I can just hear everybody going "Ga-what-now?" It's Latin, it's pronounced "gow-DAY-tay", and it's the plural command form of the verb "to rejoice". So everybody, be happy! In Roman Catholicism, it's the name given to the third Sunday of Advent, on which the priest wears pink robes and we light the pink candle on the Advent wreath.
Technically, the candle and robes are rose, but it's fun to tease the priest by calling them pink. Fortunately most priests I've known have active senses of humor. However, having said that, I'm also referencing "Gaudete" today as the title of a Christmas carol, covered by Celtic Thunder on their album "Christmas Voices".
My enjoyment of Celtic Thunder's music should not in any way surprise you, O readers, especially not if you've been around long enough to remember what sparked the ideas that became A Widow in Waiting. Thus, "Gaudete" is the perfect lead-in to today's post, because with its style and full Latin text, it probably existed in 1786.
Now granted, I've taken quite a few liberties with the musical styles and songs I've used in the Chronicles of Glenscar, but when it's not directly related to my source material, I try to stay period-appropriate. This can be a challenge; it's surprising how many songs we consider "traditional" date back only to the nineteenth century.
This is especially true of Christmas carols, because the modern celebration of Christmas is just that: modern. Christmas has been a hotly debated holiday long before our time, as to whether it should be celebrated quietly as a religious date, or boisterously as a time of fun and good cheer, or even with some elements of both.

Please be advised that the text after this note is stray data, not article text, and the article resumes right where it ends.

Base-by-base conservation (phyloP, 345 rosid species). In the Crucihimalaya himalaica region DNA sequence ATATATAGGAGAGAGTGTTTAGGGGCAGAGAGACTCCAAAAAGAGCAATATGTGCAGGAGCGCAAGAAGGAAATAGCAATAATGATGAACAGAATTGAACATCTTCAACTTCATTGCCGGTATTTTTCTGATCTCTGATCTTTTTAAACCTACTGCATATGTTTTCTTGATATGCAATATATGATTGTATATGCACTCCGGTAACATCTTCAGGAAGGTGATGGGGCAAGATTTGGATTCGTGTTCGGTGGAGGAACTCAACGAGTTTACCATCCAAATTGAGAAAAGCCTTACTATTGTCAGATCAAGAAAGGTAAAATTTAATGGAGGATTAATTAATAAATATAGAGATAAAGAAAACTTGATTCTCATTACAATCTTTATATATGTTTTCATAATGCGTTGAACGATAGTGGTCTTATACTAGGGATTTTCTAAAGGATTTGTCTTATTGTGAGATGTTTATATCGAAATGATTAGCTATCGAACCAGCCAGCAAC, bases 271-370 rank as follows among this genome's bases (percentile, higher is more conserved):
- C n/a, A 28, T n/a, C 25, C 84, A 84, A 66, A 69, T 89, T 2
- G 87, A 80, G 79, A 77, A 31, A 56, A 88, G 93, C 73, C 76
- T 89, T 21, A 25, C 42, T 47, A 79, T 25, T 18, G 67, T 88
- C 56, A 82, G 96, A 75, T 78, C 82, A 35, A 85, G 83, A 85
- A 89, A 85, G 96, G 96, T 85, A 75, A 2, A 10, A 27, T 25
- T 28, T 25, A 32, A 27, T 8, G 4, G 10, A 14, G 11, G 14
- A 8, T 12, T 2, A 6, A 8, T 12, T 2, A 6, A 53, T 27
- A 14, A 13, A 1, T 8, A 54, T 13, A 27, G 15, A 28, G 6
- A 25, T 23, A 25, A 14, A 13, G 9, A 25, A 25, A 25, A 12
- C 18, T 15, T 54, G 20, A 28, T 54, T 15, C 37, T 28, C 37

Whichever category you fall into, though, it's an inescapable fact that most of the Christmas carols people like best today -- like "Joy to the World", "Hark the Herald Angels Sing", "It Came Upon the Midnight Clear", and "Silent Night" -- weren't written until well after the time I'm depicting in the Chronicles. What's an author to do?
I did come up with a few strokes of luck. "O Come All Ye Faithful", with its original Latin text of "Adeste fideles", is within my time period, as is the French "Noel nouvelet", often translated as "Sing We Now of Christmas". Also, I placed Glenscar in County Wexford, Ireland, before recalling the existence of the "Wexford Carol".
Now, with "Gaudete", I've got yet another piece of the sounds which might well have filled the air in Christmas 1786. What will I do with these sounds? What I always do... write stories around them. Specifically, this time, I plan to do some more explaining of a plot point which was purposefully not covered in A Widow in Waiting.
Anyone who's read Widow will remember the Christmas dream-sequence, in which Eleanor faces and defeats an old enemy, with John's help, and they get to spend Christmas Eve night together. John mentions in passing that he shouldn't be able to share a dream this way, that someone has given him extra magical power to do so.
The identity of that "someone", where the power came from, and why it was passed along as it was, all will be central to the Christmas scenes in Playing with Fire, and the soundtrack to which I write one of those scenes will be "Gaudete". After all, the enemy in the Chronicles is an entity of evil. What better way to fight it than with joy?
All of which is a really long and roundabout way to say that yes, I am working on Playing with Fire once more. I'm still iffy about Chapter Nine, and a couple of scenes earlier on will need to be revamped now that I've done a little more research, but I started rereading and the story drew me back into it. So yes, Fire is burning again!
This weekend may be a bit different when it comes to blogging, as I will have far more free time on Saturday than on Sunday (our Lessons and Carols concert is going to be huge. Here's hoping it's good!). Thanks so very much to everyone who has purchased one of my originals lately. Your contributions really do help, every one.
Thanks also for reading, and for responding if you happen to feel moved to do so! I'll always be a fan fiction author at heart -- the enjoyment my readers get from my work is far, far more important to me than any monetary gain I may make, and I hope that comes through clearly. Enjoy the latter half of the week. More from me on Saturday!